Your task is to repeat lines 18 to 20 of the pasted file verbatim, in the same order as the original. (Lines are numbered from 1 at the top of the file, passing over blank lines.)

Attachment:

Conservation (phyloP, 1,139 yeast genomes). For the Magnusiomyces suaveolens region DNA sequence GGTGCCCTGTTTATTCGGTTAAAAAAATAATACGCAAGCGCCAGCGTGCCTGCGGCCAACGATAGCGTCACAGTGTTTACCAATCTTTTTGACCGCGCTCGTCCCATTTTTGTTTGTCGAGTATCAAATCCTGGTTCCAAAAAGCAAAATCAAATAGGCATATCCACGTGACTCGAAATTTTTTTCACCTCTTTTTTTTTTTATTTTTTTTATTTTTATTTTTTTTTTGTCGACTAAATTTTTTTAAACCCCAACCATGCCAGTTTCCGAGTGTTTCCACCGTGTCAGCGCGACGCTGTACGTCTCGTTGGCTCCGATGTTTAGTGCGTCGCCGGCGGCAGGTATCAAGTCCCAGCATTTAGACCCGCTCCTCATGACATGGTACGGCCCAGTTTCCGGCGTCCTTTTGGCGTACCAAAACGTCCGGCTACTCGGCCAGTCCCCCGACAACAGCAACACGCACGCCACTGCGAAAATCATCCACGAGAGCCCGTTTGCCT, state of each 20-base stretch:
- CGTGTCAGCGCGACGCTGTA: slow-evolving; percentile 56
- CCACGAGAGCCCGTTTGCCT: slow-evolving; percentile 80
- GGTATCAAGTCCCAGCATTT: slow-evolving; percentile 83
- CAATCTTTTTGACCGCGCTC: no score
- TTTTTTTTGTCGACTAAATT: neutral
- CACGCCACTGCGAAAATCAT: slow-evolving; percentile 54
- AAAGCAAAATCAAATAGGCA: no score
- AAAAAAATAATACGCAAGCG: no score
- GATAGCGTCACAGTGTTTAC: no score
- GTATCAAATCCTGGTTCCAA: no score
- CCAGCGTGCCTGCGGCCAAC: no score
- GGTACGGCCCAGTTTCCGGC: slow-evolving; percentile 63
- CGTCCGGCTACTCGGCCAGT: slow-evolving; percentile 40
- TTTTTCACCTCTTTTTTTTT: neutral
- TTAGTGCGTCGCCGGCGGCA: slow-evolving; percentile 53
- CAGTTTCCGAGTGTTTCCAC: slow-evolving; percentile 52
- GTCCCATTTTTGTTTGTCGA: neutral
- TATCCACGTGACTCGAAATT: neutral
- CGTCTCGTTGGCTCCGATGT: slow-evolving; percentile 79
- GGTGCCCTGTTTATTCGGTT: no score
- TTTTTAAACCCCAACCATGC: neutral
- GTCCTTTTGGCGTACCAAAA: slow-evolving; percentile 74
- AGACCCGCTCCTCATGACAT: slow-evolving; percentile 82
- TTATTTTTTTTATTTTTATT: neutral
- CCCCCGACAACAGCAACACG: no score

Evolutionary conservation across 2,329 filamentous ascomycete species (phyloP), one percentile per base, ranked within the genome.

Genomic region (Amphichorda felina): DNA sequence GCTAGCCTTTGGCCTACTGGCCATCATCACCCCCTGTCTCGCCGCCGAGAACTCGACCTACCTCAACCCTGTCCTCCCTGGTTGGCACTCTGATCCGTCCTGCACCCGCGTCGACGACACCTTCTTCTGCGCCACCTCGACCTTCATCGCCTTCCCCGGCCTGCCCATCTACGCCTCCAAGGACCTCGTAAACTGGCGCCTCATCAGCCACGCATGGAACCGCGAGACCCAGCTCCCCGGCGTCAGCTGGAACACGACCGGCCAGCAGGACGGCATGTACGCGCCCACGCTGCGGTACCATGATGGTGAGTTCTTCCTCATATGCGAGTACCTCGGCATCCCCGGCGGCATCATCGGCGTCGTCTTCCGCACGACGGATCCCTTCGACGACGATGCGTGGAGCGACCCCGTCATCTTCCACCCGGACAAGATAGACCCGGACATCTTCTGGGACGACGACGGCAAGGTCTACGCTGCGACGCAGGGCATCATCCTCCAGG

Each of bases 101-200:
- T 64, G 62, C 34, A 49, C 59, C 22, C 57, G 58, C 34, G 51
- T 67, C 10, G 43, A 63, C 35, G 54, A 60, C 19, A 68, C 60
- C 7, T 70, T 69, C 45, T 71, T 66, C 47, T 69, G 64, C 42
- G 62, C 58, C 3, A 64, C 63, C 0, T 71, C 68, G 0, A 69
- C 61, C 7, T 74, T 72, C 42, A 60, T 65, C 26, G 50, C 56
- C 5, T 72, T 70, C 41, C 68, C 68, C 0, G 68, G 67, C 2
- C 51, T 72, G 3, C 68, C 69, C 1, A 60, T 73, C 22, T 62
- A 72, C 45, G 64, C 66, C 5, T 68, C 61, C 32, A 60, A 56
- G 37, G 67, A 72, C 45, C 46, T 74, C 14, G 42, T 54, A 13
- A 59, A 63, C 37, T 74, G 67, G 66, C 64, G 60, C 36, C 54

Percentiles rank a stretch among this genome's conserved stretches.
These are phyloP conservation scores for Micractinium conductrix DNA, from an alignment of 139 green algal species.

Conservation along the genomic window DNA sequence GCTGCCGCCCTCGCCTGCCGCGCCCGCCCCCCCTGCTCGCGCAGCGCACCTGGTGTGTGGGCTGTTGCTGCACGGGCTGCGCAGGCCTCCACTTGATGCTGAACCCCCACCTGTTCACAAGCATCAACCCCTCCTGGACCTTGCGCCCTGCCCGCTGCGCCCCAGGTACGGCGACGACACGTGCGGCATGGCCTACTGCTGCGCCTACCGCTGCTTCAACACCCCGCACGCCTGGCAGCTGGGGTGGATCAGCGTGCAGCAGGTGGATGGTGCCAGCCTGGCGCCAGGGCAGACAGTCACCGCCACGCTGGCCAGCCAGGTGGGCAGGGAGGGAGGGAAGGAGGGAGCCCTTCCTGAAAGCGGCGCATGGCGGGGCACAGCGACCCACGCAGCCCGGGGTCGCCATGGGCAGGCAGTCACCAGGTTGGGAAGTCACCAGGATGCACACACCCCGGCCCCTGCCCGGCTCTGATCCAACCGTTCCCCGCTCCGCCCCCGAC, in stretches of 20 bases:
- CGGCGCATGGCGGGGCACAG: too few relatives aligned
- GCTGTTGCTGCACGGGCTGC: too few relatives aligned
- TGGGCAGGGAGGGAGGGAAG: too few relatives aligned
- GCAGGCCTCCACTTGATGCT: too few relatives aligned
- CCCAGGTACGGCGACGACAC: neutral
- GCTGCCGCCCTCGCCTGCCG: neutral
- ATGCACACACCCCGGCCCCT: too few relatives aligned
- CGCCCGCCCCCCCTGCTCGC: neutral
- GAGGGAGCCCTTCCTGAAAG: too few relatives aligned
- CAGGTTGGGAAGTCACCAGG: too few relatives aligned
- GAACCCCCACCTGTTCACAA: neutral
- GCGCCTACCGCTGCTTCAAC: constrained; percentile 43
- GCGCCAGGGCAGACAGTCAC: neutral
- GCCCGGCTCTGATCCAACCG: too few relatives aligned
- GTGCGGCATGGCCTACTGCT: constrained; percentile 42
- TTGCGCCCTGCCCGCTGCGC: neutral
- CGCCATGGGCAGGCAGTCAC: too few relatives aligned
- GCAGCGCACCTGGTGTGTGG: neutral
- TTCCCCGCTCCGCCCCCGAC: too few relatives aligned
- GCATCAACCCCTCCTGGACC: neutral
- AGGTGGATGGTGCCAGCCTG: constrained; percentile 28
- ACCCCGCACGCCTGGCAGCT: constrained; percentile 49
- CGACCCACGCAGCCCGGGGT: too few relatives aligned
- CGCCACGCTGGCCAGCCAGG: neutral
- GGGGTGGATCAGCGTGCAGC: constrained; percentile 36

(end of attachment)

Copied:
- GTCCCATTTTTGTTTGTCGA: neutral
- TATCCACGTGACTCGAAATT: neutral
- CGTCTCGTTGGCTCCGATGT: slow-evolving; percentile 79